5 Reasons I’m Netflix-ing ‘Fantastic Four’, and You Should Too

fantastic-four-2015-trailers1Fantastic Four is the most universally hated comic book movie in recent memory. Critics hate it. Viewers hate it. Even those that worked on the film hate it. And I, self-professed Marvel-ite and lover of comic book adaptations, have relegated this film to my Netflix DVD queue before even gesturing to buy a movie ticket. Here’s why.

As fair warning, the content of this article will almost wholly be rumor, speculation, and movie commentary from someone who has not seen said movie. But, since reactions have been so resoundingly terrible, I am inclined to believe them.

1. Terrible reviews

First and foremost, this movie has been horribly reviewed. Comic book movies don’t tend to get any type of critical acclaim, but we’re talking single digit scores of Rotten Tomatoes (8%). And that’s just the critics score. The audience score is usually way more forgiving but this one only hits 22%. And so, this is now officially Marvel’s worst reviewed movie ever. Worse than the other Fantastic Four films. Worse than the Ghost Rider films. Even worse than Elektra. That’s just…wrong and was thought to be impossible before this.

2. Low opening box office

One of the main drivers to get people to see a movie is that everyone else is going to see it. You don’t want to be the one guy in the office that can’t give a review on Monday. But in this case, that isn’t an issue.

It’s dismal opening box office put it at #2 behind the week old Mission Impossible: Rogue Nation. And in its second week, the box office draw dropped a staggering 68%. With numbers like that, you’d be in the minority if you did see the movie.

3. Clear confusion, poor planning, and open disregard of source material

Rumors are running rampant to explain what went wrong with this film. One of the big mysteries is footage that was clearly in trailers and behind the scene videos but not in the movie itself.

Most notably, there was supposed to be a Fantasticar, the team’s infamous flying car. An allusion to this vehicle is prominent in the movie’s trailers, so it seems odd that they would go through the trouble of filming scenes with it only to omit them from the final cut. But in any case, that decision shows clear confusion, poor planning, and open disregard of source material.

4.¬†This isn’t the movie it was supposed to be

The other big rumor swirling around Fantastic Four is about conflict between director Josh Trank and studio 20th Century Fox. Amongst other assertions, some claim Trank was more or less excluded for the second half of filming and barred from the editing room. And possibly most egregiously, there is a claim that the studio changed their minds on three major action sequences just days before filming began.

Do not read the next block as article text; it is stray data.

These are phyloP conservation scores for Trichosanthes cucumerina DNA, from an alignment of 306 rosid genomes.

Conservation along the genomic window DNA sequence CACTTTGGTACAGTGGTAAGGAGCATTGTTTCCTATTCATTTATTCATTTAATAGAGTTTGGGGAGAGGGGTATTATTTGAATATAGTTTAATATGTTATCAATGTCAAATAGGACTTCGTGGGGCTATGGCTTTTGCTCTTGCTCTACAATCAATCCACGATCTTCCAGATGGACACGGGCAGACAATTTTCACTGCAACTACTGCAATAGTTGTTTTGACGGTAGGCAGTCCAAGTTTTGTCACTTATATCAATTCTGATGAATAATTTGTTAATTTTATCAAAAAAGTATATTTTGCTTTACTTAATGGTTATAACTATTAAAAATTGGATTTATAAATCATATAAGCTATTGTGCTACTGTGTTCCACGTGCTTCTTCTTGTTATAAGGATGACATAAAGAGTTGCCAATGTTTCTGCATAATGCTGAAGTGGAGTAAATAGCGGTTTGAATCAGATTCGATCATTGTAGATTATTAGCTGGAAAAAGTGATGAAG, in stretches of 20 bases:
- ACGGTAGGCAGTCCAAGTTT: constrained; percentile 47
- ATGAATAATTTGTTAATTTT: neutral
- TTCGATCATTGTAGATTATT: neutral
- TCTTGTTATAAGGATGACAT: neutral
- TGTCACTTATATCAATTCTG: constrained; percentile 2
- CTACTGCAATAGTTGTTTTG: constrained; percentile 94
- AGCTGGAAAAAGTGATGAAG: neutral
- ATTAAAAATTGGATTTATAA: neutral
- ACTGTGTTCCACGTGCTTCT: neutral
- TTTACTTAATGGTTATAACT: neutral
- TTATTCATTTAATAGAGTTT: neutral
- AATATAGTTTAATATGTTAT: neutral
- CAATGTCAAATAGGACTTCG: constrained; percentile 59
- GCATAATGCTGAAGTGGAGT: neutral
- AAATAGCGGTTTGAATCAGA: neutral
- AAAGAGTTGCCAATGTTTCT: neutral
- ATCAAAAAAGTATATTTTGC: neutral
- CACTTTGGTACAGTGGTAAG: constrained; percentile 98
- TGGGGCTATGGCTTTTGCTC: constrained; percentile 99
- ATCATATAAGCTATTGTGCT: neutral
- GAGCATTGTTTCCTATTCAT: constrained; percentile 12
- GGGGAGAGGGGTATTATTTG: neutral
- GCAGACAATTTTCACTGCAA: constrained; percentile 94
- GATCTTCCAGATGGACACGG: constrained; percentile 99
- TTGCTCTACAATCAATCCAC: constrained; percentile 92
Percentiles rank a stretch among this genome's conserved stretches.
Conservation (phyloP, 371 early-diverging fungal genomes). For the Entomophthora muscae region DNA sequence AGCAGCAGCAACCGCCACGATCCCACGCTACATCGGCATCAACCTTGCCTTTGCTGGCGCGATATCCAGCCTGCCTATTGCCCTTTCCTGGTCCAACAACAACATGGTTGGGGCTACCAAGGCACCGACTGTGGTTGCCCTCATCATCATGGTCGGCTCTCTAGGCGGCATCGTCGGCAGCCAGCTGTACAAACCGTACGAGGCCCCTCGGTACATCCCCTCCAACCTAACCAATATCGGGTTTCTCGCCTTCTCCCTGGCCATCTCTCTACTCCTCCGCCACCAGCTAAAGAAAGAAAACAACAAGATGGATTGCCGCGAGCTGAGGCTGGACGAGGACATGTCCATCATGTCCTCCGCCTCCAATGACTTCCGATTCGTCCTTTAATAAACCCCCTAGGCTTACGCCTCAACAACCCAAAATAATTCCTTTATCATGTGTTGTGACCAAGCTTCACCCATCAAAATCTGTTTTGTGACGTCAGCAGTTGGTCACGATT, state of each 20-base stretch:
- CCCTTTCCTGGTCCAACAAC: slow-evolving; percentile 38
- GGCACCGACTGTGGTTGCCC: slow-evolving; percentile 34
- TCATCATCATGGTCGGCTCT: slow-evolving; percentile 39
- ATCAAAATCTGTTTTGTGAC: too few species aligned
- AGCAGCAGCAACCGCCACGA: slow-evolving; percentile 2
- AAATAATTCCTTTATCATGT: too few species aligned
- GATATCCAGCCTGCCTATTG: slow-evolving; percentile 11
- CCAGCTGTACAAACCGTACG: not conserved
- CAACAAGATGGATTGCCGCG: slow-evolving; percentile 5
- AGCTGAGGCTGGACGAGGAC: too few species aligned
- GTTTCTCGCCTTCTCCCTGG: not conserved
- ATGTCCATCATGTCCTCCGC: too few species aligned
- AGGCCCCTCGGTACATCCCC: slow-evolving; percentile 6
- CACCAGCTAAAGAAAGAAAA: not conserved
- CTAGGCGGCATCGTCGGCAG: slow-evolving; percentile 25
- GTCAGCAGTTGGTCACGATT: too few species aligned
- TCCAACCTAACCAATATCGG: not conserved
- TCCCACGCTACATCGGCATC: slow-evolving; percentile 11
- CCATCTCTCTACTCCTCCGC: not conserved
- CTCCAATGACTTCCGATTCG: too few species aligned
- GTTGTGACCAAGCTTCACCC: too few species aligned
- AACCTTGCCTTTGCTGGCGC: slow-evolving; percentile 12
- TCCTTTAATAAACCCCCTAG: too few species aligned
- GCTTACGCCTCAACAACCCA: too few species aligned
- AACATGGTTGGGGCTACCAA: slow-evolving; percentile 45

All of this is unsubstantiated rumor of course, but Josh Trank’s tweet days before the film’s release (that was quickly deleted) seems to confirm at least some truth.

Josh_Trank_tweet

5. FOX plans to continue with the franchise

When things look this bad, you might be obliged to just never see the movie. However, FOX appears dedicated to its new take on Marvel’s first family, with plans for a follow-up continuing. I’ve read some reviews that state the first half of the movie was actually solid and that there is a lot of potential for further adaptations, so maybe that is what FOX is leaning on (or maybe they just don’t want to lose the rights to Marvel). But if a potentially good Fantastic Four 2 is coming, it’ll be worthwhile to at least add this weak origin story to your Netflix queue.


All of that being said, I’ve already weighed in on this film from a number of angles. There was the fallout from casting Michael B. Jordan as Johnny Storm/Human Torch. Then there was the film’s highly anticipated, yet dubious trailer. Each instance, whether in support of or against the film, pointed to the film’s biggest issue: they were playing defense before filming even started. And it is my hunch that this central issue is what led to the disastrous string of decisions that completely undermined any chance Fantastic Four had.

Have you seen Fantastic Four? Weigh in on its validity in the comments section below!

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Daren W. Jackson

Co-Founder/Editor
Daren is one half of the Water Cooler Convos team. He's a writer, music connoisseur, and comic book geek who spends his free time working on his novel and other short stories.